Wayne Rooney says he is delighted to get the chance to “roll his sleeves up” and join recently retired England stars trying to be successful managers.
He is launching his managerial career at the same club Frank Lampard started, before moving to Chelsea.
Rooney’s former England team-mates Steven Gerrard and Scott Parker have also moved into management.
The former Manchester United striker’s appointment comes after nine games in sole charge at Derby, before the FA Cup defeat at Chorley which he missed due to a coronavirus outbreak, and two as part of a four-man coaching team.
He has already spoken to good friend Gerrard, who has led Rangers into a position to end their long wait for a Scottish Premiership title, while John Terry is not far away geographically on the coaching staff at Aston Villa.
When you add in Parker, who guided Fulham to promotion last season and is battling to keep the Cottagers in the top flight, there is 436 caps’ worth of England experience taking a chance in the unpredictable world of management, at a time when the warmth of a TV studio offers a lucrative alternative.
“It’s great that there’s a core of young English players who appeared for their country rolling their sleeves up and trying to dig in and take the opportunity they were given,” Rooney said.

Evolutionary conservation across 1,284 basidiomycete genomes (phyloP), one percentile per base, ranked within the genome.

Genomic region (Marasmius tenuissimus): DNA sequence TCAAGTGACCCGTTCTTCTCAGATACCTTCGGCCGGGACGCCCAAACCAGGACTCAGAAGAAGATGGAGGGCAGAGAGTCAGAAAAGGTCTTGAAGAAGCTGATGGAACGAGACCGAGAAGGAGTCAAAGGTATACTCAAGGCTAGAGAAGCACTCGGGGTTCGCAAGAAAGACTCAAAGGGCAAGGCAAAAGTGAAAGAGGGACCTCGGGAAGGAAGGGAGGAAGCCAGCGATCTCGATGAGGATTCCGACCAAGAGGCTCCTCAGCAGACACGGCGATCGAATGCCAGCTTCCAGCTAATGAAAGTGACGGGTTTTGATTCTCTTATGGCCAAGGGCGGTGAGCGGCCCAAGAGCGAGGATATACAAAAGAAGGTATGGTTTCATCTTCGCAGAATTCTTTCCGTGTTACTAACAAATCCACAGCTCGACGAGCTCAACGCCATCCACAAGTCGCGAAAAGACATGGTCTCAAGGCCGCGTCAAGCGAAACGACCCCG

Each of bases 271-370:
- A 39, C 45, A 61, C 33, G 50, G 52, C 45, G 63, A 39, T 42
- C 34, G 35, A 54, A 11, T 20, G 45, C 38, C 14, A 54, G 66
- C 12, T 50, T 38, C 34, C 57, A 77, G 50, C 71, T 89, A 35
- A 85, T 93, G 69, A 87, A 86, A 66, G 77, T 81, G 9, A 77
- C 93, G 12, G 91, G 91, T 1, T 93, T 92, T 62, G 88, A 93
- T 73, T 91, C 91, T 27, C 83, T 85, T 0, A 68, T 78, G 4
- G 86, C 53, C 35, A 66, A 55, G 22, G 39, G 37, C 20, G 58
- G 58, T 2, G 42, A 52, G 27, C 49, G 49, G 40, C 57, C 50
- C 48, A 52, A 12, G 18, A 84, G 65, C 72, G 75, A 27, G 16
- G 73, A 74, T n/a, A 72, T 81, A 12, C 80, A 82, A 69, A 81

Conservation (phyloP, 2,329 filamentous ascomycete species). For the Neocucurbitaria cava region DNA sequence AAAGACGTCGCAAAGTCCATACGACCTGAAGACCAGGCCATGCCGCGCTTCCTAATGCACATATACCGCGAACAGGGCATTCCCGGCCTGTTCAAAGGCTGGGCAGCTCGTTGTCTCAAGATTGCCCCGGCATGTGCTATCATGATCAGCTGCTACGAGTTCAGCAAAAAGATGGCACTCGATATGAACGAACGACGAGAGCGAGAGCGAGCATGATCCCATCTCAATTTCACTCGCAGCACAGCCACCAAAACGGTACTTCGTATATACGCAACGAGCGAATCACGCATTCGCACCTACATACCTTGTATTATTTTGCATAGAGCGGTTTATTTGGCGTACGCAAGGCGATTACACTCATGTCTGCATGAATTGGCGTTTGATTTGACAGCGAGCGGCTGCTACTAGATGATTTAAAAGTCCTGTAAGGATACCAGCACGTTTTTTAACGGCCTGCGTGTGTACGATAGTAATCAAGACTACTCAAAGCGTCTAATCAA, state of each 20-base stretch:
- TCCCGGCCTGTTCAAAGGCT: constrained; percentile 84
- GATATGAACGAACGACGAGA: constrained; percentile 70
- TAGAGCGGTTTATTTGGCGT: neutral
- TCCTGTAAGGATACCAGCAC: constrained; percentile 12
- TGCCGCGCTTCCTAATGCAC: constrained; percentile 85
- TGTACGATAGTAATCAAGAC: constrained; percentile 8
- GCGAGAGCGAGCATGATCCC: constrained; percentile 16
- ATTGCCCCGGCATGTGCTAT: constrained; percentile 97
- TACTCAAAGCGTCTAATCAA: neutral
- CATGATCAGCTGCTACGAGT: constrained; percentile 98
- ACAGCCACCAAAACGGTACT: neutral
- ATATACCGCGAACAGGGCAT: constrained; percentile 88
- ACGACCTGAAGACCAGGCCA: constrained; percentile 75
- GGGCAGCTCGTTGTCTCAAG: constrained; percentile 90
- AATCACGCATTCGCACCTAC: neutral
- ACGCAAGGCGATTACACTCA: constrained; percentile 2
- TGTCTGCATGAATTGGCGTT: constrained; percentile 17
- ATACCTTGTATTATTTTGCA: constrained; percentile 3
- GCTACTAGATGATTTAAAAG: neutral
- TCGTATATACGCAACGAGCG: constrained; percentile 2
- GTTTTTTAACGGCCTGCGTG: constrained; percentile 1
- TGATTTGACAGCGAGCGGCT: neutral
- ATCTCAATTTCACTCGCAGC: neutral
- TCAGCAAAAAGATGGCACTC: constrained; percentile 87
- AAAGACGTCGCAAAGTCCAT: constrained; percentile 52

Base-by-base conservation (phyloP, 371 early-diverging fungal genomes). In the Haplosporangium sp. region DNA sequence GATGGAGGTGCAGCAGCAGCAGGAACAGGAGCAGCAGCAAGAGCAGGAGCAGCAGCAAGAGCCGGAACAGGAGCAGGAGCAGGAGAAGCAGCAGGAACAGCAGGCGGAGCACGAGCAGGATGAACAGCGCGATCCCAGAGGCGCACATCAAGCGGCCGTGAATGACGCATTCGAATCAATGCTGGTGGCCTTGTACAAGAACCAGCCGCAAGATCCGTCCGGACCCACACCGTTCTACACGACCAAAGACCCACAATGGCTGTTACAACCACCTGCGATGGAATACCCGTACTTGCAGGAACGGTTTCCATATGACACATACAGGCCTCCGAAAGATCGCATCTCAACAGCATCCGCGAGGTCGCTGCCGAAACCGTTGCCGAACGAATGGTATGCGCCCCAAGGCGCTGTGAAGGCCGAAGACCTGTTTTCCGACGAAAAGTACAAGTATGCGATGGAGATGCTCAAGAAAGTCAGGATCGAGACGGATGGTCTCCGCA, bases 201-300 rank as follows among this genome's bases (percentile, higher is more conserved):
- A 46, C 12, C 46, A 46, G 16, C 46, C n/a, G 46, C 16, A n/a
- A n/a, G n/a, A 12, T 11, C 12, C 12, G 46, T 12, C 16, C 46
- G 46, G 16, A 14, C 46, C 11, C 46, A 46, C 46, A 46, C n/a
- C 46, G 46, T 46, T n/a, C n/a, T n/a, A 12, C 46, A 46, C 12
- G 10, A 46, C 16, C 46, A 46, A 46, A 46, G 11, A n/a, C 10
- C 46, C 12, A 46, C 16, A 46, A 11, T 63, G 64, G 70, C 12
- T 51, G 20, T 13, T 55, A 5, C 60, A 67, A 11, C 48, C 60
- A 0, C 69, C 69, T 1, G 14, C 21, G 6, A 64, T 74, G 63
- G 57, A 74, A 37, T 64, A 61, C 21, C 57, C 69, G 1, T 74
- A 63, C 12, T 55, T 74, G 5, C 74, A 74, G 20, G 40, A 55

“They are people who could earn a lot of money doing TV work and speaking about players or managers from a studio.
“I spoke to Steven on Wednesday. He’s a good friend of mine and has gone down the managerial route at a young age. We approach the game in different ways but there’s no harm in speaking to them about their experiences and what they’ve been through.”
Rooney has been in pole position to get the Derby job for a few weeks.
The decision was delayed in the hopes a takeover of the club, which was expected to go through in November, would overcome its final hurdles.
That has not happened but Rooney received enough reassurance to sign his contract and bring one of English football’s most decorated playing careers to an end.
There was not a lot of glamour in his final game – a 3-0 hammering at Middlesbrough in November – but Rooney does not regret a thing.
“I’ve had a great career and enjoyed every minute,” said the Manchester United’s record goalscorer.
“Of course, I will miss it but I’ve been very fortunate to play for some massive teams. Playing for Everton was a boyhood dream of mine and then to go and play for 13 years at United was the highlight. To stay at the biggest club in the world for so long and win so many trophies is something I’ll always appreciate.”